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J Am Acad Dermatol. 2012 Oct;67(4):760-8. doi: 10.1016/j.jaad.2011.12.021. Epub 2012 Jan 30.

Pruritus in cutaneous T-cell lymphoma: a review.

Author information

1
Department of Dermatology, University of Rochester School of Medicine, Rochester, New York 14642, USA.

Abstract

BACKGROUND:

Pruritus can be a distressing and even debilitating symptom for patients with cutaneous T-cell lymphoma (CTCL). To date, few studies have evaluated the pathophysiology of this symptom. Because of this, therapy for pruritus in CTCL has mainly relied on those therapies that target and treat the lymphoma. For patients living with CTCL that relapses or becomes refractory to treatment, and who continue to experience severe itch, this lymphoma-targeted treatment may not be enough to combat their pruritus. Therefore, other itch-targeted therapies are needed for use in this disease.

OBJECTIVE:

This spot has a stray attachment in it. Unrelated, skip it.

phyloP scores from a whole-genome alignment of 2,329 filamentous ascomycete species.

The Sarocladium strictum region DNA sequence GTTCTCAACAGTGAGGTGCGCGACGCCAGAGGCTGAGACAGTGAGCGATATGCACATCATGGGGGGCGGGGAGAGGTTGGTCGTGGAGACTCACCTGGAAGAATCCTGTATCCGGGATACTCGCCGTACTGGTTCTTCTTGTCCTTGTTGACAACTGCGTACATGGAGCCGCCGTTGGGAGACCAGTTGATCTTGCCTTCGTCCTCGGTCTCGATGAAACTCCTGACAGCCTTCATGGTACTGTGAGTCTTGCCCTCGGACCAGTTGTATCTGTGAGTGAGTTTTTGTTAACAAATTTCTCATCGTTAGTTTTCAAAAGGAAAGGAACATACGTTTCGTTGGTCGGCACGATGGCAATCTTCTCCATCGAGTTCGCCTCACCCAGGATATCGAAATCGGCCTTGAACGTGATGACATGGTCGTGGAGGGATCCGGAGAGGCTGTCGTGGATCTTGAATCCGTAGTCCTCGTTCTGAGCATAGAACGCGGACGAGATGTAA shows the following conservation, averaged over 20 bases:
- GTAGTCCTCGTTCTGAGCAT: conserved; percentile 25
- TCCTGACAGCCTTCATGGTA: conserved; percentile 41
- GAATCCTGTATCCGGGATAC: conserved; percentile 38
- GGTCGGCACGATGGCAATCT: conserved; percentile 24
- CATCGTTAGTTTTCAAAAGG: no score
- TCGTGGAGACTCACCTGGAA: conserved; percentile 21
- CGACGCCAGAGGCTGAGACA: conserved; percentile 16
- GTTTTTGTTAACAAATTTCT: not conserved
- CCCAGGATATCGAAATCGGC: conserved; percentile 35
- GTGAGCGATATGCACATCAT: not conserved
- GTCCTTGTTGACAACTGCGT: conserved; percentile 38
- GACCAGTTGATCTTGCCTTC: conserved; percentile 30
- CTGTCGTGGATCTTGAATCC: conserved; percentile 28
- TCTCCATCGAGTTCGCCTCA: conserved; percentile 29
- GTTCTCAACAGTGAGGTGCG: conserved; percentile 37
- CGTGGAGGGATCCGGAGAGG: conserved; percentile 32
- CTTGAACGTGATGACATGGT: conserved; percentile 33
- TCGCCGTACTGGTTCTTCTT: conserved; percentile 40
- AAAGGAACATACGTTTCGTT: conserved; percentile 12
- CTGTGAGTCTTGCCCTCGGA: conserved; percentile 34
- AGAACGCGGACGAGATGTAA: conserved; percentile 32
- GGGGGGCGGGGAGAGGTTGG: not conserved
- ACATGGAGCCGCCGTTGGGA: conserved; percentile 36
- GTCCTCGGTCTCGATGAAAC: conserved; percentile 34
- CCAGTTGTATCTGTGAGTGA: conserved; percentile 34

We sought to evaluate the current evidence regarding the mechanism of action and treatments for pruritus associated with CTCL.

METHODS:

An explicit and thorough search was restricted to all peer-reviewed literature available through MEDLINE (1950 to September 2011) and PubMed. Search terms used were "pruritus," "cutaneous T-cell lymphoma," "CTCL," "mycosis fungoides," "MF," and "Sézary syndrome." All studies that involved pruritus in CTCL, mycosis fungoides, or Sézary syndrome were evaluated by all 3 authors.

RESULTS:

The current literature helps to identify therapies and possible mechanisms for treating patients with CTCL-associated pruritus.

LIMITATION:

Most studies were preclinical. Only studies involving mechanisms of action or treatment were included.

CONCLUSION:

A guideline is necessary to assist in the treatment of pruritus in CTCL and additional studies are necessary to uncover the exact mechanism or mechanisms of action.

PMID:
22285672
PMCID:
PMC3618025
DOI:
10.1016/j.jaad.2011.12.021
[Indexed for MEDLINE]
Free PMC Article

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